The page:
Thursday, August 2, 2018

Info About Fabric Marking Pencils, Fabric Marking Pens, and Tailor's Chalk

Fabric marking pencils, fabric marking pens, and tailor's chalk have a variety of uses in sewing and crafting, and the main advantage of all these fabric marking supplies is that none of them leave a permanent mark on your sewing projects.

Fabric Marking Pencils, Fabric Marking Pens, and Tailor's Chalk image courtesy of Pixabay

Using Fabric Marking Pencils, Fabric Marking Pens, and Tailor's Chalk

Fabric marking pencils, pens and tailor's chalk are useful when you're creating your own embroidery designs, quilting, when you're sewing from a pattern and need to mark the darts or areas where basting is needed, and when you're doing alterations on garments or home décor items like curtains.

Try to match your fabric marking pen, pencil, or chalk to the fabric you're using and the type of sewing you're doing.

Fabric Marking Pencils

I especially like fabric marking pencils when I'm working with hand sewing and embroidery projects, though they work well with most woven textiles.

Fabric marking pencils make a light line, though by pressing harder you can make the line darker.

Fabric pencils work great on light weight, woven fabrics, and when the tip wears down, all you need to do is sharpen them in a pencil sharpener.

You may want a dedicated sharpener, though, to make sure you don't end up with regular pencil lead on your clothes or projects.

Fabric Marking Pens

Fabric marking pens make a bolder line on fabric that wipes away either with water or an included eraser.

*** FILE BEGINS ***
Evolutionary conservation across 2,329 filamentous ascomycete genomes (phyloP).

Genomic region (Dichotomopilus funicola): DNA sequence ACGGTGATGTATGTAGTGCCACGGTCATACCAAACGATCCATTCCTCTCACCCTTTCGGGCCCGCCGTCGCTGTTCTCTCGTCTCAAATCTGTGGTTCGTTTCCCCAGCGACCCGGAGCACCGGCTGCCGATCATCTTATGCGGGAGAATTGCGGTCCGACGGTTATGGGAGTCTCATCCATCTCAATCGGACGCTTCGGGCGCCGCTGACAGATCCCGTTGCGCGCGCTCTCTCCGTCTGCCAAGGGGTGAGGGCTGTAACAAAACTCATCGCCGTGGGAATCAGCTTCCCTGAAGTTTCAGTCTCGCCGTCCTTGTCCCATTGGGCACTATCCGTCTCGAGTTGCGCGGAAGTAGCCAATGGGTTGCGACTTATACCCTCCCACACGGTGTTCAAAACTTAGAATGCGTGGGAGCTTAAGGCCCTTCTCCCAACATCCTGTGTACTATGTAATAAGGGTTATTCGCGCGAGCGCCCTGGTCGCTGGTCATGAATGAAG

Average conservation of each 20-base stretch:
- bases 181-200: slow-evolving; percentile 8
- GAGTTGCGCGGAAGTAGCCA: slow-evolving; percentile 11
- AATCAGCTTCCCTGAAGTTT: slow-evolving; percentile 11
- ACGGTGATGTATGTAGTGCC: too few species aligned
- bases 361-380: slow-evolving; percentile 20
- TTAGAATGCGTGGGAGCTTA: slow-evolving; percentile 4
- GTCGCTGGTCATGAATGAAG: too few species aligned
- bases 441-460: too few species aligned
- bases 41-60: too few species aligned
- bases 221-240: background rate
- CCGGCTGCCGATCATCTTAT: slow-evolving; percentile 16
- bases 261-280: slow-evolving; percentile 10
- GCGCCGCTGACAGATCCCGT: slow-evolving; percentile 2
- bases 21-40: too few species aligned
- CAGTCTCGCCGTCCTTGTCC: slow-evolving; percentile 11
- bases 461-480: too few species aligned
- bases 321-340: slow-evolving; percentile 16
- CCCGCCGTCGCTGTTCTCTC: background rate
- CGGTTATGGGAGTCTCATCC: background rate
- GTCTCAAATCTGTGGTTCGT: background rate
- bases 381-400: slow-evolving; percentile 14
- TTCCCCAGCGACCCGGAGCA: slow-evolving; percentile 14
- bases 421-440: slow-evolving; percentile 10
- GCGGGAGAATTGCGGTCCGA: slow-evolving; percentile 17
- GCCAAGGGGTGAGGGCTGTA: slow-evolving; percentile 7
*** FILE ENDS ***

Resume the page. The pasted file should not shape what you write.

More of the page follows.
These are great when you have a harder time seeing the markings.

The ink in fabric marking pens can take longer to clean off than the other forms, plus it can be hard to see this type of ink on dark surfaces, so if you're sewing something like black or navy blue fabric, you might find another option more suitable.

(If you use these pens, please let us know what you think.)

Tailor's Chalk

Tailor's chalk, like shown in the image above, has been around for over a hundred years, and it's still an effective way to mark many types of fabric without creating stains.

The original tailor's chalk was a kind of waxy, chalky crayon that first entered the market in 1906.

I've found there are some things I like to use tailor's chalk for, especially garment making to copy marks from patterns onto fabric - and things I don't like it for - like anything that needs handled a lot.

The 'dusty' nature of tailor's chalk means it can flake away if you handle the piece you're working on a lot.

Video Showing How to Use a Fabric Marking Pencil for Embroidery

In the video, I'm marking the line where I plan to put the chain stitch in this freehand embroidery design.

The line for the chain stitch to follow is the only thing I've drawn out on this design, and I added it because I wanted to show you the fabric marking pencil. 

Each type of fabric marking media - fabric marking pencils, pens, and tailor's chalk - serves a different purpose when you're sewing and crafting because of the way each one stays (or flakes off of) the fabric.

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